By Frances Bishopp

Geron Corp. and Pharmacia & Upjohn have finalized an agreement worth up to $58 million to collaborate on the discovery, development and commercialization of a new class of anticancer drugs that inhibit telomerase, an enzyme responsible for making cancer cells immortal.

Completion of this collaboration follows the signing of a heads of agreement in December, in which the two companies confirmed their intent to collaborate and Pharmacia & Upjohn, of Kalamazoo, Mich., made an initial $2 million equity investment in Geron. (See BioWorld Today, Jan. 2, 1997, p. 2.)

The agreement provides for an equity investment of $10 million in Geron, research funding and milestone payments which are partly recoverable against future royalties. Geron, of Menlo Park, Calif., will receive royalties on sales and limited U.S. co-promotion rights.

Further financial details were not disclosed.

The collaboration calls for research funding of $15 million over the next three years, said David Greenwood, chief financial officer at Geron, and Pharmacia & Upjohn has an option for a fourth year with additional funding.

The partnership with Pharmacia & Upjohn follows Geron's 1995 $30 million alliance with Japanese oncology firm Kyowa Hakko Kogyo Co., of Tokyo, which gives Kyowa Hakko Asian rights to the anticancer drugs. As part of this agreement, Kyowa Hakko agreed to fund all trials in Asia.

The new agreement creates a three-way global collaboration. "Kyowa Hakko will share the Asian rights with Pharmacia and in return they are picking up certain rights outside Asia," Greenwood said.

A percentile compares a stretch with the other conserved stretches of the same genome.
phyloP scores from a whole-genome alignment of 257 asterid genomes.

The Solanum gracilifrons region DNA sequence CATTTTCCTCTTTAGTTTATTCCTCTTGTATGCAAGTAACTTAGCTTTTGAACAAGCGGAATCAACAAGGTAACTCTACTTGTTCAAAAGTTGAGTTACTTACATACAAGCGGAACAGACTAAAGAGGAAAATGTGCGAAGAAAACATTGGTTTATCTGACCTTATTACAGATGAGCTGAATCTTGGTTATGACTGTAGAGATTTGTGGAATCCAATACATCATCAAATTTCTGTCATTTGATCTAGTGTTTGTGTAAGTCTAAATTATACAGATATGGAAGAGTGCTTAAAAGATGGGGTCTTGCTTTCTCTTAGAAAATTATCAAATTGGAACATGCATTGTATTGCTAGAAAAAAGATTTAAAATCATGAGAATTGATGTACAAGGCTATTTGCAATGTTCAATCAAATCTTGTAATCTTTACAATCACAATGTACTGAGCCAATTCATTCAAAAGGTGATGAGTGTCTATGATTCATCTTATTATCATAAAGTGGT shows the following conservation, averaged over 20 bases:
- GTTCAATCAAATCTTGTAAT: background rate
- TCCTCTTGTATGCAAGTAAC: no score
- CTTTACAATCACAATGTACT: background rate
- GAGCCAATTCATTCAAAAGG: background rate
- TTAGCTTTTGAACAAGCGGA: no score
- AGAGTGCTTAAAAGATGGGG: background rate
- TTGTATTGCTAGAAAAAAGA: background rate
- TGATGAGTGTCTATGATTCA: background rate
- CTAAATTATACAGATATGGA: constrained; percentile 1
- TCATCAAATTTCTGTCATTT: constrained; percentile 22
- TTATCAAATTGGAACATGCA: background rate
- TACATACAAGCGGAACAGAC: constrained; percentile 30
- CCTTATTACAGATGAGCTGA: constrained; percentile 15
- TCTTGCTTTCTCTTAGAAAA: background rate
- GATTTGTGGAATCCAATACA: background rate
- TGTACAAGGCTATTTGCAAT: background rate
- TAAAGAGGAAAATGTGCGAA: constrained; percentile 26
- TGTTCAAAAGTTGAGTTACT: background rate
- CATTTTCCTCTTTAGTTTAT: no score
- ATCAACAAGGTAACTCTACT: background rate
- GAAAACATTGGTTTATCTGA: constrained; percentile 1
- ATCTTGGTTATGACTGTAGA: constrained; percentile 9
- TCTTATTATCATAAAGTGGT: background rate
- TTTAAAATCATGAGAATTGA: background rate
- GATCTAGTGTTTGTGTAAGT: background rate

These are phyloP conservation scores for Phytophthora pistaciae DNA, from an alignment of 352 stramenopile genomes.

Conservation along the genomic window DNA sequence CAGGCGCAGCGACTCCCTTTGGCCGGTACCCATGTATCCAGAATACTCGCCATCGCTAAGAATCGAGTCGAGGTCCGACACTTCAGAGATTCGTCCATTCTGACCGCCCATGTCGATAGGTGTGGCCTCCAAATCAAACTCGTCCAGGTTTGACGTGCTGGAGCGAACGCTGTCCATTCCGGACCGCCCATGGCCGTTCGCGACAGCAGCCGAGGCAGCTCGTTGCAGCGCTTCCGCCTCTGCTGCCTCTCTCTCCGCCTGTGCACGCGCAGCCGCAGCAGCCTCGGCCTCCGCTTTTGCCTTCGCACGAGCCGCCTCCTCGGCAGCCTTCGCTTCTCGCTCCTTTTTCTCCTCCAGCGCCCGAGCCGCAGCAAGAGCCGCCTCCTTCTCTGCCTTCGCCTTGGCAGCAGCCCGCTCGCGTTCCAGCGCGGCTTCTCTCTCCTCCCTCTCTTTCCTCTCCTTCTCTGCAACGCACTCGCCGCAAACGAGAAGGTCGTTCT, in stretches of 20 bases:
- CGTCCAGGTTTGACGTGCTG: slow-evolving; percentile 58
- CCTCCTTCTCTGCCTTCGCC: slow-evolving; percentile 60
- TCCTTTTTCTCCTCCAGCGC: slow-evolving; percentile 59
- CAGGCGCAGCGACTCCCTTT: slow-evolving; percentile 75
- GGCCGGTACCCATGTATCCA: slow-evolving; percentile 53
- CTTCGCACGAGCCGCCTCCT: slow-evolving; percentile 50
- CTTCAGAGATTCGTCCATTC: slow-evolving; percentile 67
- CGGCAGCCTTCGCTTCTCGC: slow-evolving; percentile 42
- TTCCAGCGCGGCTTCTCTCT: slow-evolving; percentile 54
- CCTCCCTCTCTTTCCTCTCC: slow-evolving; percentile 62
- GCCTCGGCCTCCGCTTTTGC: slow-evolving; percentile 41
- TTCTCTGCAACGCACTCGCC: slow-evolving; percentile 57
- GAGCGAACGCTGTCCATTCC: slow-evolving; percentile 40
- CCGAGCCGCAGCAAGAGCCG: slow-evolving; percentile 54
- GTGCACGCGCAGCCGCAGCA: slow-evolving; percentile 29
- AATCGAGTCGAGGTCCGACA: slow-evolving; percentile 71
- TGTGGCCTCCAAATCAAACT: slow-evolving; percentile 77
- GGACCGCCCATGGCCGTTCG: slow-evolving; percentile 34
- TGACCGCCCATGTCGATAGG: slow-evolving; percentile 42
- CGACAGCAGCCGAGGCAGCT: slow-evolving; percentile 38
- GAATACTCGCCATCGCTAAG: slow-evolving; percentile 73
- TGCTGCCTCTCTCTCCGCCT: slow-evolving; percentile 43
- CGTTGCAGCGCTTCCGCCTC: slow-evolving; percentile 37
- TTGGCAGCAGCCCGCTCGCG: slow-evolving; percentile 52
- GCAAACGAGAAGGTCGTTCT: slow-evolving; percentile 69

The total of both partnerships, Greenwood said, is valued at $88 million.

Telomerase is a germline enzyme that adds repeat DNA sequences to the ends of growing fetal chromosomes, to cap and protect them from genetic damage during the cell divisions of prenatal development. Once born, telomerase shuts down, its job is done and chromosomes steadily shed the tip-end of their telomeres, a few nucleotides at a time, for life.

In humans telomere shortening occurs with age and is associated with an increased risk of cancer and other age-related diseases. Telomerase activity is absent in most somatic cells, but virtually all tumor cells have telomerase activity. Maintenance of telomere length is associated with immortalization of cells.

Geron has a number of diagnostic licenses for telomerase with companies such as Oncor Inc., of Gaithersburg, Md., Boehringer Mannheim GmbH, of Mannheim, Germany, Dako Diagnostic Ltd., of Cambridgeshire, U.K., and Kyowa Medex Co. Ltd., a diagnostic subsidiary of Kyowa Hakko.

Geron also is working with Cold Spring Laboratory, of Cold Spring Harbor, N.Y., and Sloan Kettering, of New York.

In August 1996, Geron raised $18.5 million in an initial public offering (IPO) of 2 million shares at $8 each and a Kyowa Hakko investment of $2.5 million through the purchase of 312,500 shares at the IPO price.

Geron, as of Dec. 31, 1996, had approximately $25 million in cash on hand. The projected burn rate for 1997 is $500,000 per month.

Geron's stock (NASDAQ:GERN) closed Monday at $11.875, up $0.75 *